In the Old Testament various plagues are described, warned against and/or protection/deliverance from provided as follows:

  1. Pharaohs Household at time of Abraham. (Genesis 12:14-20)

When Abram sojourns in Egypt to avoid the famine in the land of Canaan, Pharaoh brings Sarai (not knowing that she was Abram’s wife) into his house.  God’s response:

17  And the LORD plagued (Hebrew word “nege” Strong’s #05060) Pharaoh and his house with great plagues (Hebrew word “nega” Strong’s #05061) because of Sarai Abram’s wife.

  1. Moses and Pharaoh (Exodus 9:14 & 11:1)

In the midst of the ten plagues, the Lord has Moses speak to Pharaoh of how He will bring all his plagues upon Pharaoh (Exo. 9:14) and then the next relates to God speaking to Moses of how he will bring one more plague upon Egypt and afterwards Pharaoh will let them go.  Exo. 11:1. 

In Exodus 12:13 the same word is used by God in relation to his promise that if the Israelites will put the blood on the doorposts and lintels of their homes then His plague will not come upon their households, rather he will Passover them. 

  1. Levitical Priesthood / Service in the Sanctuary. Exodus 30:12 and Numbers 8:19

In Exodus 30:12 (verses 11-16 for context), God tells Moses that when he numbers the children of Israel, every man must give a “ransom for his soul” that there be no “plague” (Strong’s #05063) among them.  Each man, rich or poor is to give “half a shekel” and no more.  The atonement money shall be appointed for the service of the tabernacle that it may be a memorial unto the children of Israel before the Lord to make an atonement for their souls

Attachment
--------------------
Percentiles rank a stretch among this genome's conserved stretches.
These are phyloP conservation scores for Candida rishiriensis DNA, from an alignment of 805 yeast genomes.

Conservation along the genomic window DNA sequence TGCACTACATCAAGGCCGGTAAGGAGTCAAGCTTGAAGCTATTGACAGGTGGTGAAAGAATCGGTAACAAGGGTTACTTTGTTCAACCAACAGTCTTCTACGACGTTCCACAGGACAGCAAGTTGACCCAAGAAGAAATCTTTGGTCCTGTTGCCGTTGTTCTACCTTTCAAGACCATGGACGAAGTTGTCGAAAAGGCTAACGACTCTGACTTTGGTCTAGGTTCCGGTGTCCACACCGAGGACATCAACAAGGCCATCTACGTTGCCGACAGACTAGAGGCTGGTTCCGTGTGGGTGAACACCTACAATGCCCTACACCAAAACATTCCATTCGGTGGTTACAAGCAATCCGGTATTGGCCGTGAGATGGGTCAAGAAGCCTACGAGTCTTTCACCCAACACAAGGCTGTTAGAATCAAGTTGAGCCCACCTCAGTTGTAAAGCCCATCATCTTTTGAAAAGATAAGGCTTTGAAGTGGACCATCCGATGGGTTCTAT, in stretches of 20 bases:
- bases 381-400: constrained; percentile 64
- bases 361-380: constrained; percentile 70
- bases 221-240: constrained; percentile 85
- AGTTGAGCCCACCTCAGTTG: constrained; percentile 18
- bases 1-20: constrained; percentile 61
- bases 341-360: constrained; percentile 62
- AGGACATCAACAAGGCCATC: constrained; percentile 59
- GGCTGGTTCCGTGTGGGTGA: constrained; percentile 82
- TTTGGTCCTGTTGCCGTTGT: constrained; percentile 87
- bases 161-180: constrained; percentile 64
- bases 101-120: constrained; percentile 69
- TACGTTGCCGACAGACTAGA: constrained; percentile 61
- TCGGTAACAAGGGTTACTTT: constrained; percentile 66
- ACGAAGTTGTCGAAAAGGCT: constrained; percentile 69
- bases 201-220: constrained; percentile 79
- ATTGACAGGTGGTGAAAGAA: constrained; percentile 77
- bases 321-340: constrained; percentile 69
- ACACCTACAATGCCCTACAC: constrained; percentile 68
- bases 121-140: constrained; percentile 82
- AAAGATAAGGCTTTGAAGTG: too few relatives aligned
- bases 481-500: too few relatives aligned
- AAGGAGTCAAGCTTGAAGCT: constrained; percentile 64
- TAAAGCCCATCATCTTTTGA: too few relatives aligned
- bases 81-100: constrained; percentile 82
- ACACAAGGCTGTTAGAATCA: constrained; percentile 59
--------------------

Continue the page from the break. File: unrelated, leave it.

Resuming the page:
In Numbers 8:19, the Levites are given to Aaron and his sons in lieu of Israel’s first born “to do the service of the children of Israel in the tabernacle of the congregation, and to make an atonement for the children of Israel: that there be no plague among the children of Israel, when the children of Israel come nigh unto the sanctuary.”

  1. Plague of Leprosy. Leviticus 13 and 14

In Leviticus 13 and 14, the plague of leprosy is identified and described, its prescription for healing and the recognition of healing is set forth in detail.  In fact more than half (44 verses in total) of all instances of the word plague are contained in these two chapters.  Let me highlight a couple of points.

A. Unclean. When you or your house has leprosy you are or it is unclean.

B. Show yourself to the Priest. If you or your house has what you believe to be a plague of leprosy, you are to go to the priest for examination.  The priest is the one who identifies the plague of leprosy and its cleansing (i.e. healing). 

Importance confirmed in Deuteronomy 24:8 which states: